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"The songline is alive in Mukurtu": Return, reuse, and respect
|Title:||"The songline is alive in Mukurtu": Return, reuse, and respect|
|Date Issued:||Oct 2019|
|Publisher:||University of Hawai'i Press|
|Citation:||Christen, Kimberly. "'The songline is alive in Mukurtu': Return, reuse, and respect." In Archival returns: Central Australia and beyond, edited by Linda Barwick, Jennifer Green, and Petronella Vaarzon-Morel, 153–172. LD&C Special Publication 18. Honolulu & Sydney: University of Hawai’i Press & Sydney University Press, 2019. http://hdl.handle.net/10125/24882/.|
|Series:||LD&C Special Publication 18|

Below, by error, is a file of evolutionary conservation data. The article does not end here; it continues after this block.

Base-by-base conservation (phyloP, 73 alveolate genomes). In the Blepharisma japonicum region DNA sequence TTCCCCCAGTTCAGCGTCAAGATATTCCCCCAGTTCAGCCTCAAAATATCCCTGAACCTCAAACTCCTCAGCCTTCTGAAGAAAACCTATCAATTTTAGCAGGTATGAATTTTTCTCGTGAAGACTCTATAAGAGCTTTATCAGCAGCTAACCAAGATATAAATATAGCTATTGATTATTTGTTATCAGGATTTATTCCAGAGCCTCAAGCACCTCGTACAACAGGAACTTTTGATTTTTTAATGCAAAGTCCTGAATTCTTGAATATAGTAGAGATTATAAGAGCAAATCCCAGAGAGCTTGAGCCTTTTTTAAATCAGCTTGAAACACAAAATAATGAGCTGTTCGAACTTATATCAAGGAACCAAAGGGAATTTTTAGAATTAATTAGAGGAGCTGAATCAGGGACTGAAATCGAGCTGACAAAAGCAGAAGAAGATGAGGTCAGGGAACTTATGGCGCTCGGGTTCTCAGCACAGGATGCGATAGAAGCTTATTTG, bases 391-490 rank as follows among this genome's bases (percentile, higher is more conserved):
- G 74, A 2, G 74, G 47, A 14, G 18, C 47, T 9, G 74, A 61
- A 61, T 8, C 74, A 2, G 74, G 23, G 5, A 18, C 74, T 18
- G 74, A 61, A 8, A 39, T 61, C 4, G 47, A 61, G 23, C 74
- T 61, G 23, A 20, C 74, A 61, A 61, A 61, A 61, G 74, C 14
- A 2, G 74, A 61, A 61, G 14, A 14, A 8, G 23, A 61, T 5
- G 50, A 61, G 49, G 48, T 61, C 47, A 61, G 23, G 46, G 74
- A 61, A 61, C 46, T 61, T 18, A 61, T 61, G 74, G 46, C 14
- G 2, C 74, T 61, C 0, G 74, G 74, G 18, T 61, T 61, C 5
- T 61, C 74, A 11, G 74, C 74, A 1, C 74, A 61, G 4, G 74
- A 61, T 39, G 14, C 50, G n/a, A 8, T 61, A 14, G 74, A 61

|Abstract:||This chapter examines the return, reuse, and repositioning of archival materials within Indigenous communities and specifically within the Warumungu Aboriginal community in Central Australia. Over the last 20 years there has been an uptake in collecting institutions and scholars returning cultural, linguistic, and historical material to Indigenous communities in digital formats. These practices of digital return have been spurred by decolonisation and reconciliation movements globally, and at the same time catalysed by new technologies that allow for surrogates to be returned and concurrently reinvented, reused, and reimagined in community, kin-based, and place-based social and cultural networks. Examining the creation, use, and ongoing development of Mukurtu CMS, this article focuses on the implications for digital return as a type of repatriation that promotes decolonising strategies and reparative frameworks for engagement.|
|Appears in Collections:||
LD&C Special Publication No. 18: Archival Returns: Central Australia and Beyond|
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